Quantum Snow

Quantum Snow: Revolutionizing Man-Made Snow

University of Utah student startup Quantum Snow wants to revolutionize man-made snow production so people can enjoy deep powder on the slopes all winter long – regardless of how much snow falls from the sky.

With the lackluster snowfall in Utah in 2018, atmospheric science students Peter Veals and Trey Alvey decided to create their own snow. Current man-made snow just wasn’t cutting it for the ski enthusiasts. They founded Quantum Snow with the goal to create a new system to produce snow.

“Our thought was: Why not make a man-made snow that is the same as the powder that falls from the sky?” Veals said.

Current manufactured snow more closely resembles freezing drizzle than light powder; many droplets are still liquid and freeze to goggles. This system is limited by nature and physics. Without adopting a new system, freezing drizzle is as good as it gets.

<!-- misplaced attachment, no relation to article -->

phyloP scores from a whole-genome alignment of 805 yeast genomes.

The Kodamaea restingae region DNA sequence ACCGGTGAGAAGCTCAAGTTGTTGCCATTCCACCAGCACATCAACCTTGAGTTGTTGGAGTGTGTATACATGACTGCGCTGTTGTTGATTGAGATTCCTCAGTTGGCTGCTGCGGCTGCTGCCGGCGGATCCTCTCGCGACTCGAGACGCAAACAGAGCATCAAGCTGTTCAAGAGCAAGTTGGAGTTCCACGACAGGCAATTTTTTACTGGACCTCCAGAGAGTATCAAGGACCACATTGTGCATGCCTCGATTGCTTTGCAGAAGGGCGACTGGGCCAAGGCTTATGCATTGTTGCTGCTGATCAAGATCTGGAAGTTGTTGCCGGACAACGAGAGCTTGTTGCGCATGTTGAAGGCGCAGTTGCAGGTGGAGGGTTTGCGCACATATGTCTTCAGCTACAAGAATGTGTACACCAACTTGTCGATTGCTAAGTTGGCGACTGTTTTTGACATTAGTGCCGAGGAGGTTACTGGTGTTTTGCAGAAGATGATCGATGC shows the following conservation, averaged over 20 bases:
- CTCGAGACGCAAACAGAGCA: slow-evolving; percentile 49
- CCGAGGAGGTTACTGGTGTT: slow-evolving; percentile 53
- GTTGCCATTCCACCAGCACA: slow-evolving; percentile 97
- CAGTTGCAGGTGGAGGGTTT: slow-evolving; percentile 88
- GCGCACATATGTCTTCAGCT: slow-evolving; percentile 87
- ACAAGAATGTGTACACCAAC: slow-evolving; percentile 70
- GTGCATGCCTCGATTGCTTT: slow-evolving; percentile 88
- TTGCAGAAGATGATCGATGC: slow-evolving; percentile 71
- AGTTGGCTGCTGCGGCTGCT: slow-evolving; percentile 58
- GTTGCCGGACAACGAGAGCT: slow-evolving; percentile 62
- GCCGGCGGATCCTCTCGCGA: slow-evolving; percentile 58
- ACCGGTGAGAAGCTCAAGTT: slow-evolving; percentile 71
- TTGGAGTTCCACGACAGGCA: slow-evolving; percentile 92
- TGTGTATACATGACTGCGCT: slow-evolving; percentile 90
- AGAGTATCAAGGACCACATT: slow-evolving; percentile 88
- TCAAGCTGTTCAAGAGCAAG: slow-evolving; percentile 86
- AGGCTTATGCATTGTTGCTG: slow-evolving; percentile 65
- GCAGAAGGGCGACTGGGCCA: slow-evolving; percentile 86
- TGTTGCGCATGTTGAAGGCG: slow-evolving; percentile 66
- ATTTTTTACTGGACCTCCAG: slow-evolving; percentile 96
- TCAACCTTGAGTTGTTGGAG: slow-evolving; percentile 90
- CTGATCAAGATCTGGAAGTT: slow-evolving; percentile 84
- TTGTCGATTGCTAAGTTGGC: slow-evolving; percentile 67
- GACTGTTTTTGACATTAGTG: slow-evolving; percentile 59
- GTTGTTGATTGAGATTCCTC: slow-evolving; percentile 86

Quantum Snow hopes to change this by creating snow that is more natural. In their research, Veals and Alvey have studied precipitation growth processes in clouds and have a strong understanding of snow formation.

Quantum Snow wants to create snow that is more natural.

Their project earned a $2,000 grant from the Lassonde Entrepreneur Institute’s Get Seeded program in summer 2018. With the grant, they invested in new lab equipment. But that’s not all they have gained from the event: “A lot of the interactions we had with tabling and talking to folks after the pitch gave us a lot of good ideas, and the connections Lassonde provides are really second-to-none,” Veals said.

The snow the pair is developing is close to the real thing. Because it is almost pure water, there is no negative environmental impact, which was a major focus in development.

Their biggest challenge moving forward is scaling. To produce the amount of snow needed for a viable product, they need to increase their production by a factor of 1 million. This would require high power consumption, so implementing an all-renewable energy system is an important goal.

“It was a slow progression from pipe dream to buying the equipment,” Veals said. “There was not one precise time when it became viable. It’s what science is about; it is a process.”

About the Author:

Adam Draheim Adam Draheim is a University of Utah student majoring in computer science with an EAE emphasis. His main interest is procedural content generation in games and he enjoys playing chess in his free time. Find him on LinkedIn here.

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